If, however, the phases are taking different currents then the behaviour is somewhat counter-intuitive- the voltage on the phases taking higher currents will fall (as expected) but the voltage on the other one may rise, by an amount depending on the value of the resistance and the degree of load imbalance. If the resistance and/or the load imbalance is high then the rise can be substantial. (This happened to me once at work- the office lights seemed brighter than they should be; when I checked the mains voltage it was about 280v!)

There's nothing you, yourself, can do about it- all I can suggest is that you contact your local leccy provider and explain what's happening, quoting the above if you want to. They can check the earth-neutral integrity at the substation and/or put a recording voltmeter on your supply to see what's going on.

If I come up with any other bright ideas I'll post again- good luck!

Bill
A level playing field is level in both directions.

_______________________________________Planes and Boats and ... ______________BQMs: IPv4 IPv6

Edited by billford (Sun 10-Jul-16 23:04:42)

Standard User blackmesa8
(fountain of knowledge) Mon 11-Jul-16 01:16:18
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Re: Bizzare hardware issues with electronics, getting severe


[re: billford] [link to this post]
 
Woa i think your correct! i have seen light bulbs increase in brightness. I mentioned that to the electricians they almost acted like they didn't believe me.

Who do i go to from here?
Standard User MHC
(sensei) Mon 11-Jul-16 08:44:19
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Re: Bizzare hardware issues with electronics, getting severe


[re: billford] [link to this post]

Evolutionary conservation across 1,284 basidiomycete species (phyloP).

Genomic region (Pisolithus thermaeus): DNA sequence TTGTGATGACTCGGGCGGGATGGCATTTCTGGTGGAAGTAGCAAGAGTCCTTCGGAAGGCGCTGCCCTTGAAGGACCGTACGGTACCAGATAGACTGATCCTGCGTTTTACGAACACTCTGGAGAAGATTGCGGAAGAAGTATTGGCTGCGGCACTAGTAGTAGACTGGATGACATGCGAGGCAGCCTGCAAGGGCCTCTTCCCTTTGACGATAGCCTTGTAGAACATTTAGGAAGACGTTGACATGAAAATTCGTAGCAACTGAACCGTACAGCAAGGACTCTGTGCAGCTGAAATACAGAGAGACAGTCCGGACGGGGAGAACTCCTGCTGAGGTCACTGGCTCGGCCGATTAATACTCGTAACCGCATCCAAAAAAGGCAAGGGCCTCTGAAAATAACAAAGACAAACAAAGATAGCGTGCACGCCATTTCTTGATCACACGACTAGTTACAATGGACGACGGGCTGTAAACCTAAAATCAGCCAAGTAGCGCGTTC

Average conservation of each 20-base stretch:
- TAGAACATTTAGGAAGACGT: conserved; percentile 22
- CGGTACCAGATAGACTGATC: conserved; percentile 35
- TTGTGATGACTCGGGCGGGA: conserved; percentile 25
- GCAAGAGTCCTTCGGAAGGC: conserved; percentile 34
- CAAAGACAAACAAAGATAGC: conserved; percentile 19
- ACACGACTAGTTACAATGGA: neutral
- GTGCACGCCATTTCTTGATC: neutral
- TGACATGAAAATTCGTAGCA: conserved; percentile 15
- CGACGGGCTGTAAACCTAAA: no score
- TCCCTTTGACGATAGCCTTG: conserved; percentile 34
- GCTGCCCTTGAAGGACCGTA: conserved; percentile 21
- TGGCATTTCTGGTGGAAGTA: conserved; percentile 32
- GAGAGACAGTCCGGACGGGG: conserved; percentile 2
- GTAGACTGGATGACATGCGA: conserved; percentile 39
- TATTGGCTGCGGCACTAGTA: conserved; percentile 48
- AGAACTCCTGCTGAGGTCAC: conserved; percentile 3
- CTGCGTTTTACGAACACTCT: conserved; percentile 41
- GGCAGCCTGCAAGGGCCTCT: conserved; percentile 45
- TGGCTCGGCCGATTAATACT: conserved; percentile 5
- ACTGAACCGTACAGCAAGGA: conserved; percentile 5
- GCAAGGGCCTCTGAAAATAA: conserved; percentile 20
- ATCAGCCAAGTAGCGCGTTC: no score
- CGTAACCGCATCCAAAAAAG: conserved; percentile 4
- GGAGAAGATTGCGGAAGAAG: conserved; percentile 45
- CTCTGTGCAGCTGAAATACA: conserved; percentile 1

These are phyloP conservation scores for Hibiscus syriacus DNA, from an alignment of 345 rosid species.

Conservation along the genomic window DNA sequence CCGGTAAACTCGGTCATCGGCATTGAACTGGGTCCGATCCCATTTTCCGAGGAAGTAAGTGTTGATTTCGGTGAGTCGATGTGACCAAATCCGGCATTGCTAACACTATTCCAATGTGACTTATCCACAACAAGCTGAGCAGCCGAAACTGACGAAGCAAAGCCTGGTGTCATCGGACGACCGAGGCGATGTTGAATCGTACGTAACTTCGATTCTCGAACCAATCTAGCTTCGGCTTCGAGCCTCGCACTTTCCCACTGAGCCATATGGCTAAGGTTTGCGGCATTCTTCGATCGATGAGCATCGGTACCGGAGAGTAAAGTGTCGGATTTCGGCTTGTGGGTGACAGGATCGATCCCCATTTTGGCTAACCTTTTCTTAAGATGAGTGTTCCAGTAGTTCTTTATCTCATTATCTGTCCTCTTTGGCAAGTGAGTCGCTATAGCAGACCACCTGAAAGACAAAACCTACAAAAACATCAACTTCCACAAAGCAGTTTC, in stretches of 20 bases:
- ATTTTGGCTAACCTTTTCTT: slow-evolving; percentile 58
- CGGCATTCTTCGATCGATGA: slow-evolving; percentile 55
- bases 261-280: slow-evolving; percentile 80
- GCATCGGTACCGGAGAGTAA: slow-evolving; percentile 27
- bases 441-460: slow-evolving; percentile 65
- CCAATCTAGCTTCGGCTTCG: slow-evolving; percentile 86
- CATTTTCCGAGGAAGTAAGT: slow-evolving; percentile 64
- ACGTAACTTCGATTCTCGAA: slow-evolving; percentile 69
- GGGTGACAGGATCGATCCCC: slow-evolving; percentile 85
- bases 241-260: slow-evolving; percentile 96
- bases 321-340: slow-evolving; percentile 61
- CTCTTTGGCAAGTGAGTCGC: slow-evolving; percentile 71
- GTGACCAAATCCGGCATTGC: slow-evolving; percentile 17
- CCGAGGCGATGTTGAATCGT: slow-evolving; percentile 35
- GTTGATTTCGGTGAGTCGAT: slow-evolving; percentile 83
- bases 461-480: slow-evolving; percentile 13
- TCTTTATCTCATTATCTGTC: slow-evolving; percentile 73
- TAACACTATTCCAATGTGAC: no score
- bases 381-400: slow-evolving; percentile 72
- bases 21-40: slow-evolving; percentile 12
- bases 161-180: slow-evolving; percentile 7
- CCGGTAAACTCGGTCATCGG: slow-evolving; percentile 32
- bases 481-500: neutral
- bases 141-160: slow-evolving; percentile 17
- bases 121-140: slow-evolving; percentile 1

That is a possible, however it does not explain why Graphics cards or RAM fails - they are on the regulated DC side.


~~~~~~~~~~~~~~~~~~~~~~~~~~~~~~~~~~~~~~~~~~~~~~~~~~~~~~~~~~~~~~

M H C


taurus excreta cerebrum vincit
Standard User billford
(elder) Mon 11-Jul-16 10:18:41
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Re: Bizzare hardware issues with electronics, getting severe


[re: blackmesa8] [link to this post]
 
In reply to a post by blackmesa8:
Who do i go to from here?
Two obvious things to do, not necessarily in this order:

1) Evidence is always useful tongue. If you can, when the lights look bright measure the mains voltage and make a note of it, along with the date and time.

If one of your disbelieving electricians can do it then that's independent evidence which is always handy, otherwise you could invest a few quid in something like this. (Your local DIY shed may also have something like it, although I can't find anything on the B&Q site.) I've got a similar one, they can be quite useful.

2) Somewhere in your phone book (usually under Electricity) there should be an emergency number to call in the event of power cuts etc. Although this isn't (strictly) an emergency it's probably the only contact point for technical (rather than billing) problems- if there's a better number they should know what it is.

The permitted range of mains voltage in the UK is 230v -6% +10%, ie 221v to 253v (link) although if it's only a volt or two outside that range they likely won't be interested. OTOH that shouldn't bother electrical equipment either so yours is probably more than that.

You may have to be persistent/persuasive- leccy boards tend to be doubtful about the technical abilities of the general public (justifiably in most cases) which is why I suggested getting some evidence!

Bill
A level playing field is level in both directions.

_______________________________________Planes and Boats and ... ______________BQMs: IPv4 IPv6
Standard User billford
(elder) Mon 11-Jul-16 10:24:39
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Re: Bizzare hardware issues with electronics, getting severe


[re: MHC] [link to this post]
 
In reply to a post by MHC:
That is a possible, however it does not explain why Graphics cards or RAM fails - they are on the regulated DC side.
Regulating PSUs are only intended to work within a specified range of input voltage, go outside that range and correct operation isn't guaranteed.

Ideally, if the input voltage goes out of range they should shut down, but computer PSUs are more usually designed down to a price rather than up to a specification frown

Bill
A level playing field is level in both directions.